ALW: My latest book is A Deceptive Homecoming, the 4th in my Hattie Davish Mystery series. My amateur sleuth, Miss Hattie Davish, is a traveling private secretary in 1890’s America who solves crimes in each historic town she visits. In the latest book, she returns to her hometown of St. Joseph, Mo. (known as the birthplace of the Pony Express and where the assassination of Jesse James took place) for a funeral but when she arrives the body in the casket is not who she expected.  

MM: If your book was made into a television series or movie who do you see playing your main character?
ALW: I’ve always envisioned Keri Russell as Hattie.  Although she is about ten years old than Hattie, she’d still be perfect.

MM: Do you have a favorite artist, person in history and song who really speaks to your soul?
ALW: No.  I take inspiration from a wide range of people, places, books, art, music, food, architecture, etc., both historically and in the present.  It is one reason why I love to travel.

MM: Last but never least what would your characters tell us about you? Also what is your secret passion? 
ALW: Hopefully my characters reveal my attention to detail, my desire to entertain, my love of a good puzzle, and my sense of justice.  As to a secret passion, like Hattie who has never met a cake she didn’t like, I haven’t met a form of dark chocolate I didn’t like.  I’ve loved it since I was a child (when it wasn’t as readily available as it is now) and can’t remember the last time I ate any other type of chocolate.


  1. The image in my head of a hatchet weilding yemperance fanatic got my attention!


Post a Comment

Popular posts from this blog

Upside Down Post

Upside Down Post:

Yurn your frown upside down into a smile as this post is for those who do not enjoy the family gatherings at Christmas. You know who you are and why but today I thought it would be fun to have a little fun.

This is a "Would you rather" reply when someone asks what you would rather do get through the holidays than spend it with family?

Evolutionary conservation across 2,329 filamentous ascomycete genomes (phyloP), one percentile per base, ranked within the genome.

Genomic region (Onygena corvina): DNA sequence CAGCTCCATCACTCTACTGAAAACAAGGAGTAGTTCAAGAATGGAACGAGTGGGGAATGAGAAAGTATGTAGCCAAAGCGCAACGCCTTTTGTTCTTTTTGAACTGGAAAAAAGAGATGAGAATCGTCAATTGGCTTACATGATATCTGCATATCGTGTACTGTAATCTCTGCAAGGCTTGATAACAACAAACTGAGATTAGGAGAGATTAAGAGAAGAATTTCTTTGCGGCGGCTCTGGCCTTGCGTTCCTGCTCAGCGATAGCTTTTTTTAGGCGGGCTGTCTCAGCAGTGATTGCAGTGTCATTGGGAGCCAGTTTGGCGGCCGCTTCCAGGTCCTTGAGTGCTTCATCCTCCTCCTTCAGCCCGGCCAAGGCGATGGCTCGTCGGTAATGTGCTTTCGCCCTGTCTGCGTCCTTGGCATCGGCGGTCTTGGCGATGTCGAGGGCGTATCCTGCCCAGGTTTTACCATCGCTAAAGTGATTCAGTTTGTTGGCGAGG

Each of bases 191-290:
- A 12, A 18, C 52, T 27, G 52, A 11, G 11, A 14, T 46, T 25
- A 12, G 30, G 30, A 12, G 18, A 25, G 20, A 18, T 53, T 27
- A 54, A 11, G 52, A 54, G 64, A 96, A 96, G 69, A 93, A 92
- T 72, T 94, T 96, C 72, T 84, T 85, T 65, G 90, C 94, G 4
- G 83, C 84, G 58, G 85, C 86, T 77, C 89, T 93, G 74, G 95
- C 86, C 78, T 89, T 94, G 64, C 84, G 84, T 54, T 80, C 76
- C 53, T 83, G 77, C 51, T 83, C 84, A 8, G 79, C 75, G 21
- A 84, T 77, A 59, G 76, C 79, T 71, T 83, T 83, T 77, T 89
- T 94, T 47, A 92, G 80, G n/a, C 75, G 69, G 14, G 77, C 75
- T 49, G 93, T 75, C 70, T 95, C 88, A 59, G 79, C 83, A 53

1. I'd rather drop a house on my sister.

2. Have a root canal

3. Eat fruitcake even the store bought kind.

4. Have my neighbor tell me about her colon in great detail

5. Dust

6. Watch my cat chase and kill a mouse

7. Hear the neighbor's dogs barking all night long.

8. Shovel snow

9. Open my prezzies and discover everyone sent me clothes two sizes too small. What is family for but to get the sizes wrong even after they call and ask.

10. I'd rather read a good murder mystery set at Christmas this would make it a killer holiday for me.

Okay you all come up with your own funny list and I can't wait to see what you have. Oh one…

An Interview with Frances Brody

MM: Frances, give us the back story on how and when you became an author?
I started by telling stories. I’d walk home from school with a friend and spin some tale that would last till the parting of our ways at the corner shop. In my twenties, I wrote stories that were published in magazines and broadcast on BBC Radio. I then wrote radio and theatre plays and scripts for television. My first novel was based on stories told to me by my mother.
MM: Tell us about what you are currently writing and what has been released?
I’m editing the eighth Kate Shackleton novel, Death at the Seaside. My setting is Whitby on the North Yorkshire coast. Whitby is where Bram Stoker has Count Dracula land in the Russian ship Demeter in the shape of a black dog. Dracula doesn’t appear in my story. But if he did, Kate Shackleton and her trusty assistants, Jim Sykes and Mrs Sugden, would deal with him.My latest release in the US is Kate Shackleton #5, Murder on a Summer’s Day. In the UK, it’s #7, A Death in the…

Review - Yellow as Legal Pads by Fran Stewart

Biscuit and Bob are on their honeymoon when Bob tries to help someone dying with resuscitation efforts that leave him poisoned and in ICU.

The story time hops a lot and introduces a lot of characters and isn't really your typical amateur sleuth asking questions all over town.

It is a series of pieces out of the life of the Holvers family and events that led to the current situation she and Bob are in.

It is interesting and complex at times but satisfying as the pieces come together.

I saw several reviews where the number of characters and time hopping frustrated readers and I admit, I had to pause a few times to make sure I was in tune to everything going on, but I thought it was fun a non-traditional which was a bit refreshing.